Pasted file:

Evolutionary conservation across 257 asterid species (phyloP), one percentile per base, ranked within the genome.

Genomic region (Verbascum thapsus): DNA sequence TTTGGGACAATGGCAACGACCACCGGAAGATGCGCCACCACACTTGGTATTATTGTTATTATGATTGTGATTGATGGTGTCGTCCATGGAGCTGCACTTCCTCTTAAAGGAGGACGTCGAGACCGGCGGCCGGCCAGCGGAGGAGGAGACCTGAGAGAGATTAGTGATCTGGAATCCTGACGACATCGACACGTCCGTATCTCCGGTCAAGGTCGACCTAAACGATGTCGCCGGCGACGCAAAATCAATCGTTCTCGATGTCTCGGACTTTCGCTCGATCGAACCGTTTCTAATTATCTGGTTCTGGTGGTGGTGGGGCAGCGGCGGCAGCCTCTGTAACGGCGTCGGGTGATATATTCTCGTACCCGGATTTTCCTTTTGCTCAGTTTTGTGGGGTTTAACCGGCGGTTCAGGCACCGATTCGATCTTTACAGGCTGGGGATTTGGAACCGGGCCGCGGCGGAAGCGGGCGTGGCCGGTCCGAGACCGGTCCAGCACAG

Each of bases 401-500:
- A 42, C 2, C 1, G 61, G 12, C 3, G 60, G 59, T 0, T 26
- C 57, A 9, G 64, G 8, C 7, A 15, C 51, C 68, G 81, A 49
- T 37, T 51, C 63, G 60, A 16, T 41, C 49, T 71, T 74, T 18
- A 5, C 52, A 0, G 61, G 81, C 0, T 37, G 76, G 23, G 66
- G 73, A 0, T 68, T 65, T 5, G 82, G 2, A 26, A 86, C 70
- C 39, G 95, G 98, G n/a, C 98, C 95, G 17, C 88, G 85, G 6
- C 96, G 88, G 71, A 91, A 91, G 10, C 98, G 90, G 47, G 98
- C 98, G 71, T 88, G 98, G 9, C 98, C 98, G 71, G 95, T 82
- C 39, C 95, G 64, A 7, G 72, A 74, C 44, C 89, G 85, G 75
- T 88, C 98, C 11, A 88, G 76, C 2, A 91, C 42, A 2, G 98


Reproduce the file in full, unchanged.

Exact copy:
Evolutionary conservation across 257 asterid species (phyloP), one percentile per base, ranked within the genome.

Genomic region (Verbascum thapsus): DNA sequence TTTGGGACAATGGCAACGACCACCGGAAGATGCGCCACCACACTTGGTATTATTGTTATTATGATTGTGATTGATGGTGTCGTCCATGGAGCTGCACTTCCTCTTAAAGGAGGACGTCGAGACCGGCGGCCGGCCAGCGGAGGAGGAGACCTGAGAGAGATTAGTGATCTGGAATCCTGACGACATCGACACGTCCGTATCTCCGGTCAAGGTCGACCTAAACGATGTCGCCGGCGACGCAAAATCAATCGTTCTCGATGTCTCGGACTTTCGCTCGATCGAACCGTTTCTAATTATCTGGTTCTGGTGGTGGTGGGGCAGCGGCGGCAGCCTCTGTAACGGCGTCGGGTGATATATTCTCGTACCCGGATTTTCCTTTTGCTCAGTTTTGTGGGGTTTAACCGGCGGTTCAGGCACCGATTCGATCTTTACAGGCTGGGGATTTGGAACCGGGCCGCGGCGGAAGCGGGCGTGGCCGGTCCGAGACCGGTCCAGCACAG

Each of bases 401-500:
- A 42, C 2, C 1, G 61, G 12, C 3, G 60, G 59, T 0, T 26
- C 57, A 9, G 64, G 8, C 7, A 15, C 51, C 68, G 81, A 49
- T 37, T 51, C 63, G 60, A 16, T 41, C 49, T 71, T 74, T 18
- A 5, C 52, A 0, G 61, G 81, C 0, T 37, G 76, G 23, G 66
- G 73, A 0, T 68, T 65, T 5, G 82, G 2, A 26, A 86, C 70
- C 39, G 95, G 98, G n/a, C 98, C 95, G 17, C 88, G 85, G 6
- C 96, G 88, G 71, A 91, A 91, G 10, C 98, G 90, G 47, G 98
- C 98, G 71, T 88, G 98, G 9, C 98, C 98, G 71, G 95, T 82
- C 39, C 95, G 64, A 7, G 72, A 74, C 44, C 89, G 85, G 75
- T 88, C 98, C 11, A 88, G 76, C 2, A 91, C 42, A 2, G 98